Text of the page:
Introduction: Giant Stuffed Squid
I'm going to show you how to make a giant squid from fleece. This squid is roughly 8 feet long and about 7lbs. and takes a bit of time to make(between 15-20 hours total). A while ago my friend and I saw a post online of a Giant stuffed squid, we both decided to make one and, when done, bring the two to work for a 'Squid Day". The original post had a rough sketch of the pattern, and basic instructions on what to attach to what. This instructable is an elaboration of that pattern and a detailed account of how I made mine and tips to make yours. If you still need a reason to make one of these, cats love them. My cat has designated it her new cat bed.
- 2 yards of a soft fabric- this will be the main color of your squid, I recommend fleece
- 1 yard dot patterned fabric- this will be the section cup side of the tentacles, I used bumpy minky but a spotted cotton fabric is good too
- Stuffing, around 5lbs.
- Around 20 pieces of paper
- 1 sheet black felt (optional)
- 1 sheet white felt (optional)
- Sewing machine
- Needle and thread
- Pen or pencil
A thin but sturdy dowel is also helpful, I used a 3/8th" by 4' dowel, I think half inch would've worked a little better but this is just to help stuff the tentacles and arms.
Step 1: Pattern
You will need at least 20 pieces of paper to make the full 8' squid pattern, I found it easier to lay and tape the paper out before drawing your pattern. Use the following dimensions and pictures as a guide to make your squid pieces. Measurements will be the widest and thinnest points on the pattern piece.
- Arms(short limbs)- 26" long by 3.5" wide at the top
- Tentacles(long limbs with clubs on the ends)- 51" long by 4.5" wide at the top, the thinnest point should be right above the clubs, at their widest the clubs should measure 4"
- Mantle- 37.5" long by 14.5" wide at the bottom, 19" at the widest point, 14" wide about a foot from the top
- Fins- about 16" along the side that connects to the mantle and 6" at the widest point, but fins are weird so try whatever size you think will look good, I also messed around with a couple different shapes before settling on this one, look up some pictures of squids and find something you like
- Where the beak would go- 13.5" long by 8" wide
- Head- 31" wide by 10" tall
Once your pattern is drawn and all pieces are cut out, lay out your fabric. I prefer to trace my pieces onto the fabric before cutting to help me with spacing but there is plenty of fabric to pin and cut off the bat. Make sure to take note of which side is the "pretty" side and which way the fabric runs, you want to make sure the fabric goes the same way as your pattern, otherwise it will ruffle the fabric to pet your squid.
You will need:
- 8 pieces of each fabric
- 2 pieces of each fabric-note these will be too long to fit with the run of the fabric in one piece(this will mostly matter if you use a fabric like minky, not noticeable with fabrics like cotton), you can either run it sideways which is what I did, or run with the fabric and cut two pieces to sew together.
- 2 pieces of your main fabric but make sure to flip your pattern for a side one and two, unless your pattern is symmetrical (mine is not)
- 4 pieces of your main fabric, making sure 2 are side one and 2 are side two otherwise your fins wont all be the "pretty" side of your fabric
- 1 piece of your main fabric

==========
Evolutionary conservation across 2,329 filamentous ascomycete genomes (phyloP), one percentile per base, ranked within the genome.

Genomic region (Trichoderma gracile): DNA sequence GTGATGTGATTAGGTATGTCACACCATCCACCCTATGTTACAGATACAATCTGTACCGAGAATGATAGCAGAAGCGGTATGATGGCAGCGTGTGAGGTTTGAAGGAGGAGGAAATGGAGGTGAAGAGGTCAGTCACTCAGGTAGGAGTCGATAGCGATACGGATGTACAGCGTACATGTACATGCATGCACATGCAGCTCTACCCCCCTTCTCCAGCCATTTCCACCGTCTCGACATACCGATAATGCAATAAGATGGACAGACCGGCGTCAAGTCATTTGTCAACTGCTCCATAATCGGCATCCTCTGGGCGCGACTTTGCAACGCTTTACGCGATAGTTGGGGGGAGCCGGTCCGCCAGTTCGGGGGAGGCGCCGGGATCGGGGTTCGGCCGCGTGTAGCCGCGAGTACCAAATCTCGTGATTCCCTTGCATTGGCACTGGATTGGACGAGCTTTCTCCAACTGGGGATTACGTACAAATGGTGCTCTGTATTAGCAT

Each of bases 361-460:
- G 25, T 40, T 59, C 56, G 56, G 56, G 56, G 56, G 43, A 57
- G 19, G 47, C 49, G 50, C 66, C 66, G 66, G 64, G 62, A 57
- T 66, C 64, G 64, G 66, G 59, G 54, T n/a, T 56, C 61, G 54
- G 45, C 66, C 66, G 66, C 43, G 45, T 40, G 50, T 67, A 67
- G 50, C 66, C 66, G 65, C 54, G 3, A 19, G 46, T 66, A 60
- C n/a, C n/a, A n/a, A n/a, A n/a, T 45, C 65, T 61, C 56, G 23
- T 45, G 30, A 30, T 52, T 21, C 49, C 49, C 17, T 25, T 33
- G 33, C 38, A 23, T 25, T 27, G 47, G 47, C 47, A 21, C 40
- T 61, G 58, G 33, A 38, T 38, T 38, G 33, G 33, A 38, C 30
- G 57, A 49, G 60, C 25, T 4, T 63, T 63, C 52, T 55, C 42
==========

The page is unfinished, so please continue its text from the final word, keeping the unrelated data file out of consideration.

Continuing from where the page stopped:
- 1 piece of your main fabric
Check the pictures for a rough sketch of how I arranged my pieces on my fabric.
Cut all pieces out.
Step 2: Arms
Gather up all your piece 1's and make friends with your sewing machine.Before you start sewing learn to refill and put your bobbin into your machine if you don't already, I think I had to do this four times just for the arms, its really helpful to figure this out before you start sewing. Next for my fabric (fleece and minky) I set my stitch length and tension to the middle setting, and used the wider straight stitch setting on my machine.
- Use a scrap piece to test your settings, take a longer piece of each scrap and run that thru your machine to make sure your settings will work and that your machine is working properly. If you are more of a beginner sewer you may want to cut an extra piece 1 of each fabric for a test arm, to help get the hang of the shape.
- Take one piece 1 of each fabric and lay them together with the "pretty" sides facing in.
- Pin the two pieces together leaving enough space for your sew machine foot to fit (about 1/2" for me) This helps make sure you don't let one piece get bunchier than the other while sewing, causing the ends to not line up when you get to the end.
- Starting at the top stitch around the edge, pivoting when you get to the tip of the arm to go up the other side, stopping when you get back to the top. DO NOT stitch the flat top shut. To help ensure your stitches do not unravel at the start and end of each arm stitch about a half inch, then reverse your machine back to the start and continue as normal.
Once all your arms are stitched and inside out, you will need to flip them and stuff them.
The best way I have found to flip them is to trim the excess fabric at the tips and scrunch the arm up (like putting on a sock or tights) as much as you can and using the dowel, or a pencil to poke the rest of the arm up thru the middle of the scrunched up bit. There may be better ways to do this so mess around with them.
Once all the arms are flipped, to stuff them scrunch the arm up as much as you can and start with a blob of stuffing about the size of a clementine, use the dowel to squish the stuffing to the tip of the arm then use your hands to roll the end of the arm to even out the stuffing. Continue in this manner using gradually larger blobs of stuffing until the arm is almost full. Leave between 1/2" and 1" unstuffed to be able to sew the arms closed.